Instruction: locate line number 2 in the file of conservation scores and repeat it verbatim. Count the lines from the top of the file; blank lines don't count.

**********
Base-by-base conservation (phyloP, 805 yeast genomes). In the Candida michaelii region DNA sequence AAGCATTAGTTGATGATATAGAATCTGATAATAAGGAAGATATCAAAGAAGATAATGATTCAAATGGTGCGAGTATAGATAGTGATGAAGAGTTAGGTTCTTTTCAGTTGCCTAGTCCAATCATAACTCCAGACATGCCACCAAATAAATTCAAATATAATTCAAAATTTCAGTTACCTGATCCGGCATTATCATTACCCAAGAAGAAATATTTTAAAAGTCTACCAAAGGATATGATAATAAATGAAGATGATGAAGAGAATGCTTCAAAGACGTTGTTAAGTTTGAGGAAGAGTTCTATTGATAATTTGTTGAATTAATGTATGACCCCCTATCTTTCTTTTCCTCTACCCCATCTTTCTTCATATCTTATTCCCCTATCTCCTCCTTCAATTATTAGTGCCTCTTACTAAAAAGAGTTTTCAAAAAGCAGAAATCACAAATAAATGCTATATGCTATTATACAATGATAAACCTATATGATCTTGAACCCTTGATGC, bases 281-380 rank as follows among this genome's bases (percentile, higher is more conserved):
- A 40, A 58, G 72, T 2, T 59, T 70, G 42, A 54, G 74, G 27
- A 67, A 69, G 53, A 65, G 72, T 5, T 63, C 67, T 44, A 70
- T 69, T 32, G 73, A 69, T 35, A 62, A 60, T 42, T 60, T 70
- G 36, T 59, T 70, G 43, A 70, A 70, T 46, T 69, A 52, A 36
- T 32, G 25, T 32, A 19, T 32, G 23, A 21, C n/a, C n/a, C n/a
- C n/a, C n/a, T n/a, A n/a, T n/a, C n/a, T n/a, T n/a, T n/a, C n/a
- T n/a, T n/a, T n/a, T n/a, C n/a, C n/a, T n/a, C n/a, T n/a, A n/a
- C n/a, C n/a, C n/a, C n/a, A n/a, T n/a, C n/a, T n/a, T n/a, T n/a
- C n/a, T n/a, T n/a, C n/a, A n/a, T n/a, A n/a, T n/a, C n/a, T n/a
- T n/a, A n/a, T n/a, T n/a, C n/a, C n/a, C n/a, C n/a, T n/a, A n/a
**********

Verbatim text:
- A 40, A 58, G 72, T 2, T 59, T 70, G 42, A 54, G 74, G 27